The St. Louis Cardinals got a great performance this year from Joe Kelly. The right-hander put up a 2.69 ERA in 124 innings, including 15 starts. In his starts he had a 2.28 ERA, while he posted a 3.65 ERA in 37 innings in relief. Against the Pittsburgh Pirates, Kelly had a 2.53 ERA in 21.1 innings, with a 16:10 K/BB ratio. Today Kelly will go up against the Pirates in Game 3 of the NLDS.
The ERAs look great, but when you dig deeper into the advanced metrics, you’ll see that Joe Kelly is a regression candidate.
On the season, Kelly has a 4.19 xFIP, which is 1.5 runs above his ERA. Out of all pitchers in the majors this year with 120+ innings pitched, Kelly has the second biggest difference between his ERA and his xFIP.
Kelly has a dominant ERA, but he hasn’t been dominant on the mound. As a starter he has a 4.76 K/9 and a 3.52 BB/9 ratio. A 1.35 K/BB ratio doesn’t usually lead to a 2.28 ERA. First you’ve got the low strikeouts. That means you’re relying too much on your defense for outs, which gets into batting average per balls in play territory.
Normally a pitcher will post a BABIP of .290-.300, or another way of looking at it is that 29-30% of balls hit into play will fall in for hits. Joe Kelly had a .271 BABIP, which gets into luck range? Why can we chalk that up to luck? There are only two ways to argue that a low BABIP is legit, and both are false for Kelly.
1. He’s getting help from the team defense. This isn’t true, because the Cardinals as a whole have a .297 BABIP. If Kelly’s low BABIP was a result of the team, then the entire pitching staff would have the same low BABIP. By comparison, the Pirates have been employing some extreme defensive shifts, leading to a team BABIP of .285. So if a Pirates starter had a lower BABIP, you could argue that the team defense was playing an impact in that low number.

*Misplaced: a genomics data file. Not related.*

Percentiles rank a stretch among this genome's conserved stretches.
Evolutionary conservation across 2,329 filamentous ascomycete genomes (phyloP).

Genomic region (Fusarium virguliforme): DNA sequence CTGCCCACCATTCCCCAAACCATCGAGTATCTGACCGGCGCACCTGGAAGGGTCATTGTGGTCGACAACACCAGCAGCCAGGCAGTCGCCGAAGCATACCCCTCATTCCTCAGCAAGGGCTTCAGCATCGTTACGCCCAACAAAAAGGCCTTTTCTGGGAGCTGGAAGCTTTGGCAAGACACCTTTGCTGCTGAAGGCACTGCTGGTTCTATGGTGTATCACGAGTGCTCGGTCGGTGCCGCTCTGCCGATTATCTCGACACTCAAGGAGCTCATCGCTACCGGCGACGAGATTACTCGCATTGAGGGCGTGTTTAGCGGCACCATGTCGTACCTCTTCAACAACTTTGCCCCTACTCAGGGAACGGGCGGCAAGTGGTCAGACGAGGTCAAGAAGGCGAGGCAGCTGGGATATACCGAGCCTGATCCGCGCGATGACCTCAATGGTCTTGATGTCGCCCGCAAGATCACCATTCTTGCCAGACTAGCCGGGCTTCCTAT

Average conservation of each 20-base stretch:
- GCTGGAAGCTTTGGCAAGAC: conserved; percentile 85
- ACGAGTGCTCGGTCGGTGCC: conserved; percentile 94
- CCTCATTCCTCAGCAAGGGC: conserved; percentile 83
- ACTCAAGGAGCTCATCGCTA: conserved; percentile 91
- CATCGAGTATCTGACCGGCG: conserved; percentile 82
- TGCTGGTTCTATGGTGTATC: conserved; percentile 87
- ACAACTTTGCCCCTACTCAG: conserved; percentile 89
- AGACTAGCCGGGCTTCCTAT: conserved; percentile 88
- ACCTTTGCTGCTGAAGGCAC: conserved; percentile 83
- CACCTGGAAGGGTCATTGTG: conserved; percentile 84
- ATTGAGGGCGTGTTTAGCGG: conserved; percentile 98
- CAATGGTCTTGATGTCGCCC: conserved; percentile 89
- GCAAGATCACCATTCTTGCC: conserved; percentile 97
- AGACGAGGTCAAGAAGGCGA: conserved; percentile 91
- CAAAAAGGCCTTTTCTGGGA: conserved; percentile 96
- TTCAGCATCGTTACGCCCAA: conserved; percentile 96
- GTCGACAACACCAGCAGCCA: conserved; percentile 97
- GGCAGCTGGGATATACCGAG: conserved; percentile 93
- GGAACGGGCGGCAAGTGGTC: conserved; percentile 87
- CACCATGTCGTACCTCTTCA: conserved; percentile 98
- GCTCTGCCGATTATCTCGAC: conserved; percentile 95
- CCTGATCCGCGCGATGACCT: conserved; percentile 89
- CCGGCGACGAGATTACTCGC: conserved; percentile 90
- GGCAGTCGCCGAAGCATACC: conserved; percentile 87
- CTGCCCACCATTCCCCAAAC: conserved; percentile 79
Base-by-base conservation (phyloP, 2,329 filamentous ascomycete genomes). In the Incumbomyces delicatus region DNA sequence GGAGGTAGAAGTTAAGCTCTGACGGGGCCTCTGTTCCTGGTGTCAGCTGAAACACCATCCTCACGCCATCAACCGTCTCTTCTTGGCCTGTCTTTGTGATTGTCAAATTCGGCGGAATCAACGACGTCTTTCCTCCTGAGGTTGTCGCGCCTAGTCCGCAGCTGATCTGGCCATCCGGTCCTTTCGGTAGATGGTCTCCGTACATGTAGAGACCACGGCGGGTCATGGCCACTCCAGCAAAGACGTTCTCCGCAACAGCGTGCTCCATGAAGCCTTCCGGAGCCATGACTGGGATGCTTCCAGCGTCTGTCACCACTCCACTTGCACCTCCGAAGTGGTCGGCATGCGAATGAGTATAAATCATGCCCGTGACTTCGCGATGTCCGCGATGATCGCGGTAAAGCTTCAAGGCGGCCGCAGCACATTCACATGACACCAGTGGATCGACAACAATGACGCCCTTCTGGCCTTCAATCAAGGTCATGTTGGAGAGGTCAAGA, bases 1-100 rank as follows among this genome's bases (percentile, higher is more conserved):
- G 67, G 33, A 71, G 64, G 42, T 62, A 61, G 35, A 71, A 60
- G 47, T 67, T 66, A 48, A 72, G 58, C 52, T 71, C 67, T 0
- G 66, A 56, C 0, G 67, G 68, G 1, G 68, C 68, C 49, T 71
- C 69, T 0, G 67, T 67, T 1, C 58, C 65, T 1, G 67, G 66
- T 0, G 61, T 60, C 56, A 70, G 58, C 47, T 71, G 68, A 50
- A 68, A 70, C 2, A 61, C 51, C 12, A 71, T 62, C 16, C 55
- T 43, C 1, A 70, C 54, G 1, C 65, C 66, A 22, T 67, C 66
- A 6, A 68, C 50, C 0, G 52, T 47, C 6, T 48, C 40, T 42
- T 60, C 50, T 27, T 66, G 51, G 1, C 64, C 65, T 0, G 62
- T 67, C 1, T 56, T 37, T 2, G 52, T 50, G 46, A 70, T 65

2. He is doing something to keep runners off base. This is a common argument, but it’s absurd. It assumes that a pitcher can control where the ball is going. But Kelly has never shown this ability. He had a .306 BABIP last year in the majors. He had a .322 BABIP in Triple-A. The only other time he’s been under .300 has been in high-A.
We can safely say that Kelly’s BABIP is luck, and it’s not something that is the result of the team or the player.
Then you’ve got his strand rate. He’s stranding 82% of batters this year as a starter. The average for starters is 70%. Once again, this is something that assumes the player has some advantage here. But Kelly has never been above 74.5% in his career (his time in high-A was the high point), and he was 73.7% last year. The 82% strand rate means he was getting lucky, and should have allowed more runners to score.
As a starter, Kelly actually had a 4.43 xFIP. People are looking at today’s matchup as a potential pitcher’s duel, but Kelly isn’t in Liriano’s league at all. He’s a number four starter or a number five in a good rotation, but he has lucked into numbers that make him look much better than he actually is. Going forward, he will give up hits at close to a 30% rate, rather than 27%. He will strand runners at closer to a 70-73% rate, rather than 82%. Combined that means he’ll be giving up more hits, and allowing more people to score, which means his 2.28 ERA as a starter probably won’t last.
This might not happen today. The thing about regression is that it doesn’t happen in one game. Regression just looks at what a player might do going forward. In this case, Kelly should be expected to be closer to a 4.43 ERA pitcher going forward, than a 2.28 ERA pitcher. This means that while the two pitchers today both have strong season numbers, only the Pirates will be throwing a top of the rotation pitcher in game three.